National Weather Service United States Department of Commerce

Weather Ready Resources and Planning Tools for Outdoor Special Events

Weather can impact the operations of any outdoor public gathering, whether it is a 5K fun run or COVID testing and vaccination centers. Strong winds can blow materials and tents around, disrupting work and risking injuries. Heavy snow can make access difficult and snow loads could bring down tents. In summer, gusty wind and rain can disrupt operations, and a lightning strike can change a vaccination event to a mass casualty event. 

In order to make your event Weather Ready, the National Weather Service office in Boulder CO recommends that you have a plan and offers the resources below to make your event safe. You can't be weather proof, but you can be Weather Ready!

Weather Ready Nation logo

Having a plan in place will relieve you of having to figure out what do do "in the moment". With a hazardous weather operations plan you are set up to take action to secure operations and keep staff and participants safe and avoid a chaotic situation. A good plan will provide trigger points and predefined actions for communication and to move people to safety. When hazardous weather strikes all the tough decisions will have already been made, and organizers can follow the plan.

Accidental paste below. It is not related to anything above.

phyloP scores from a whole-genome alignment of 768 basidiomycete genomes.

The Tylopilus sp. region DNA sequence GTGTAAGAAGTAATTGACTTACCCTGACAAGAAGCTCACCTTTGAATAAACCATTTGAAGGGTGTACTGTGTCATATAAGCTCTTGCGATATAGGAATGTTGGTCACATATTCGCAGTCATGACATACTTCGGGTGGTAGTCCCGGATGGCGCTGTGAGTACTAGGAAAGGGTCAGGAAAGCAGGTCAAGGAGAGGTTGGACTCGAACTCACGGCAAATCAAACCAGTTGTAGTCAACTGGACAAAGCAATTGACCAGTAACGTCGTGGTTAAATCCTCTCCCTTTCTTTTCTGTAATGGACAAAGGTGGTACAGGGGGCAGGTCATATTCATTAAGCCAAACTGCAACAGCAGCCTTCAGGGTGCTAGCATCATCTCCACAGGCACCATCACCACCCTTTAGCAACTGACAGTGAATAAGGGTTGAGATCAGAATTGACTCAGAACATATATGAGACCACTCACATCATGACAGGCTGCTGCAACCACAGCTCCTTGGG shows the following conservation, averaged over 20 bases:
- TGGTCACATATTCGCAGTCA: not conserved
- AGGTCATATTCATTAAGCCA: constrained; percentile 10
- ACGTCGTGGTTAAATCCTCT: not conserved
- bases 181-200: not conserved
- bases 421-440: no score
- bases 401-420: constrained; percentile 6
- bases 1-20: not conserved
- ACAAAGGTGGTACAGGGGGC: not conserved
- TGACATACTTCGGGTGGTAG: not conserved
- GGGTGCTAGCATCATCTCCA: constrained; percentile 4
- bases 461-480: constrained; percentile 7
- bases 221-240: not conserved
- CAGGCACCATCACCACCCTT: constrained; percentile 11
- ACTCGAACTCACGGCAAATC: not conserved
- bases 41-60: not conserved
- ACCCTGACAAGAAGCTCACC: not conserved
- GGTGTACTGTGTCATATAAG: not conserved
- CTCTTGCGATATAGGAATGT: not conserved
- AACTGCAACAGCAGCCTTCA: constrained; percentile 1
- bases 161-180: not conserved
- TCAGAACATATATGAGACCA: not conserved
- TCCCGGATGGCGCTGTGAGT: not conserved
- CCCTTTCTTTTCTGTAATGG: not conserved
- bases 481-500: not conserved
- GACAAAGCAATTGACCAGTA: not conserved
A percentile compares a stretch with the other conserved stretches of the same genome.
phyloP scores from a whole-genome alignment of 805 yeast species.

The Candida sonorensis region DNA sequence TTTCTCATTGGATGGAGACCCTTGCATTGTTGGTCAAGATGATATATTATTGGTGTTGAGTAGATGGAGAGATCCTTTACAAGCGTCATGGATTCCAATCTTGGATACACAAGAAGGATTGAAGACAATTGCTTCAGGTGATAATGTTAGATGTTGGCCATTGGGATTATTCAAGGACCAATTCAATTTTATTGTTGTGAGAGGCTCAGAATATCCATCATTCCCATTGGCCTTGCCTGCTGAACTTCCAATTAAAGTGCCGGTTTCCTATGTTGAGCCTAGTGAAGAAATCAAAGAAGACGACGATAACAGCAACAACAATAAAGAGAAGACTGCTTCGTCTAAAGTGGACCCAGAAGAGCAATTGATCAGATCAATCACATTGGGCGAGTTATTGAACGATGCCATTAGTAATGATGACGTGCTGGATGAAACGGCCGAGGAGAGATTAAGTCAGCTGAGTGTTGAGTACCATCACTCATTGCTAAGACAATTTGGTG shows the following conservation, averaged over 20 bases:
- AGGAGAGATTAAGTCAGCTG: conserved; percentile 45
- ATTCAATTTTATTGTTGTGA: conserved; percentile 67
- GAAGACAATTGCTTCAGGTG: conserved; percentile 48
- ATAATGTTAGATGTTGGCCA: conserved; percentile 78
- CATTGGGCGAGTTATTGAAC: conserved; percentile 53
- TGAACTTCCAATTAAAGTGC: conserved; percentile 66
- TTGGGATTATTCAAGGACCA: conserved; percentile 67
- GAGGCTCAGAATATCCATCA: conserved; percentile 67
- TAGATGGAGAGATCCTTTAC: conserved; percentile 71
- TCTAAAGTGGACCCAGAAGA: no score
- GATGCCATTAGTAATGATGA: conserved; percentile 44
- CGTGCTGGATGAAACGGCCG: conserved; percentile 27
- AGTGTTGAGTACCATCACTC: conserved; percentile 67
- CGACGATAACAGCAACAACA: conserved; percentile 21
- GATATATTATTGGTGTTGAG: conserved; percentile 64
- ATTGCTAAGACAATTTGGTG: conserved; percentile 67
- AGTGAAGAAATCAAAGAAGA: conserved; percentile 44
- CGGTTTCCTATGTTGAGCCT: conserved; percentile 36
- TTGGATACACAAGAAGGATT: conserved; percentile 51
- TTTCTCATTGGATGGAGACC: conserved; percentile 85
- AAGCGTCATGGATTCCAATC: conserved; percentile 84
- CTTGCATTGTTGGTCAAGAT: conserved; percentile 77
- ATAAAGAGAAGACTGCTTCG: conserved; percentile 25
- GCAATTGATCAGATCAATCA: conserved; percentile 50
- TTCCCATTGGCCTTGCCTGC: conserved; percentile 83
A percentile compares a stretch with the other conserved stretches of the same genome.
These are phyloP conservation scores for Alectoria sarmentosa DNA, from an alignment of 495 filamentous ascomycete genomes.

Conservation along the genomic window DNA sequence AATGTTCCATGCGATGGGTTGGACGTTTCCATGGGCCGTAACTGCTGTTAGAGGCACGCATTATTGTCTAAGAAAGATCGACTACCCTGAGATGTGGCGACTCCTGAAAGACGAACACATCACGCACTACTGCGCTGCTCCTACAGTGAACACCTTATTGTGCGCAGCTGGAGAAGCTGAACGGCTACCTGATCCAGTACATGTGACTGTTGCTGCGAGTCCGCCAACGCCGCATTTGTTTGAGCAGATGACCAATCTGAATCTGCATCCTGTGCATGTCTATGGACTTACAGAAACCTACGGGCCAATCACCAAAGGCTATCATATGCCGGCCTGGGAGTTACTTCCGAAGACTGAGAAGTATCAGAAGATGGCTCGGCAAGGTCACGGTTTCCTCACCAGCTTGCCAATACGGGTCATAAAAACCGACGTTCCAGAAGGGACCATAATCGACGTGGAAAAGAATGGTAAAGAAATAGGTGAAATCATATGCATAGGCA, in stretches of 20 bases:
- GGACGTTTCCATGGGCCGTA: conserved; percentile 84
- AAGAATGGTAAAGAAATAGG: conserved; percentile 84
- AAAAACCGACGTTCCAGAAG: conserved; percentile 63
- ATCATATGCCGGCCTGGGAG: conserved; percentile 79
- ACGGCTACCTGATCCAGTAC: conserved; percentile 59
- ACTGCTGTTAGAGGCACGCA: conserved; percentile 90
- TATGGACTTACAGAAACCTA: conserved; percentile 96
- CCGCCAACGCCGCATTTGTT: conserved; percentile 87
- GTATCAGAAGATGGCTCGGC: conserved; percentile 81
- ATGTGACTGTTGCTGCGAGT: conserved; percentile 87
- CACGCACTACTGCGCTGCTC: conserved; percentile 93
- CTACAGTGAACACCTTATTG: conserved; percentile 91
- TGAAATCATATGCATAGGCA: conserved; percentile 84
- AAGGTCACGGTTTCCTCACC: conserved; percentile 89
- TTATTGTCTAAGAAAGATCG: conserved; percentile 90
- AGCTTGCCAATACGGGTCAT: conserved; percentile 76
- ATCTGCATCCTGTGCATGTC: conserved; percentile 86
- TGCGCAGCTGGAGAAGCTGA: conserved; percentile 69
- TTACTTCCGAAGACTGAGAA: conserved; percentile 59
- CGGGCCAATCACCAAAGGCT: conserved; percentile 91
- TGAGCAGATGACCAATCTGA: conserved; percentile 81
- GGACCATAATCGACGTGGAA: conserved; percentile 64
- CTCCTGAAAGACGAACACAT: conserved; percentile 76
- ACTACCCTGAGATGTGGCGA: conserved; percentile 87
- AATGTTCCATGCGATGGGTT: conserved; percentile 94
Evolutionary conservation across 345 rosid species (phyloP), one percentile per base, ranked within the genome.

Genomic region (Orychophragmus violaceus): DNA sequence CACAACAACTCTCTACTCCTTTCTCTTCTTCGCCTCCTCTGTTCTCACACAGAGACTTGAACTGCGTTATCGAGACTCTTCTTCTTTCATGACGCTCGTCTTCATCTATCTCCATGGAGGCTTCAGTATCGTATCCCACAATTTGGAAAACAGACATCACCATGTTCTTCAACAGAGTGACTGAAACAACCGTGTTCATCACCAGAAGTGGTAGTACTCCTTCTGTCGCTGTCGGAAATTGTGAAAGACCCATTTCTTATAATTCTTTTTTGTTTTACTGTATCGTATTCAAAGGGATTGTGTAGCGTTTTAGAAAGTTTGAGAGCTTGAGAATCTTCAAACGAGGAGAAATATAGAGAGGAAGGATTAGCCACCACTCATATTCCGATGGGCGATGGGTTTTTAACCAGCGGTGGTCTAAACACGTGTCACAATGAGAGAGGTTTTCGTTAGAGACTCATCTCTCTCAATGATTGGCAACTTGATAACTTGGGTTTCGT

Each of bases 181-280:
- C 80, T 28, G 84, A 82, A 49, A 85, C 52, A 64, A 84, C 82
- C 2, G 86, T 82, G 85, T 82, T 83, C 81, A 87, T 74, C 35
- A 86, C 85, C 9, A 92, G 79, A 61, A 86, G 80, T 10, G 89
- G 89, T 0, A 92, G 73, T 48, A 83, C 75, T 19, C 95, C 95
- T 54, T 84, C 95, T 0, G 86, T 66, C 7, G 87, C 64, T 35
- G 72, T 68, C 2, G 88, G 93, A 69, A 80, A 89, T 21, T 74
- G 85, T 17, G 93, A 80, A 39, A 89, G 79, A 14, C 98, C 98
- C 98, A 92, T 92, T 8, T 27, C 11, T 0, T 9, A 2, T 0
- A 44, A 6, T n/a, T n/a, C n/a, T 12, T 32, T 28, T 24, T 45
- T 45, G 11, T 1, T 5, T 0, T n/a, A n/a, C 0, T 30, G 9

Your plan should:

  • Determine in advance the type of weather that will impact implementation & safety issues.
  • Designate shelter areas
  • Establish weather thresholds. What type of weather will hamper your operations and create a safety risk? If you are planning an athletic event, be aware of temperature and humidity recommendations from sporting groups. Will extreme heat or cold be a factor for people working outside? What are the wind and snow load limits for your temporary canopies and tents? 
    • Lightning is ALWAYS a summertime risk in Colorado. Include plans to shelter for thunderstorms within 8 miles of your venue.
  • Designate someone as “weather watcher” who is responsible for monitoring weather around the event
  • Monitor forecasts and current weather conditions
  • Plan elements:
    • How will you monitor weather?
    • How will you alert staff & participants
    • What actions will you take to seek shelter, evacuate, cancel?
    • How long will it take?

Weather monitoring is a crucial aspect of keeping your event Weather Ready. You'll need to know the forecast in the days ahead of your event, as well as monitoring current weather during your event. Don't assume everyone is keeping an eye on the sky, or that someone else is doing it. Designate one person as your weather watcher, with either the authority to enact your hazardous weather plan or report conditions to someone of authority. 

These NWS and FEMA mobile apps will help you monitor forecast and current conditions. There are also many good mobile apps from private vendors.

    mobile.weather.gov main page

 

Social Media - NWSBoulder

 

NWS on the Internet: https://www.weather.gov/bou/

weather.gov/bou main page

 

Weather Story - what we think you should know about the weather. Access from our main page at www.weather.gov/bou/, then click on Weather Story near the bottom of the page.

Weather Story graphic

 

Hazardous Weather Outlook for the next 7 days is a text product. Primarily intended for weather spotters, it is a good plain language overview of impactful weather in the coming week.

Example text from a Hazardous Weather Outlook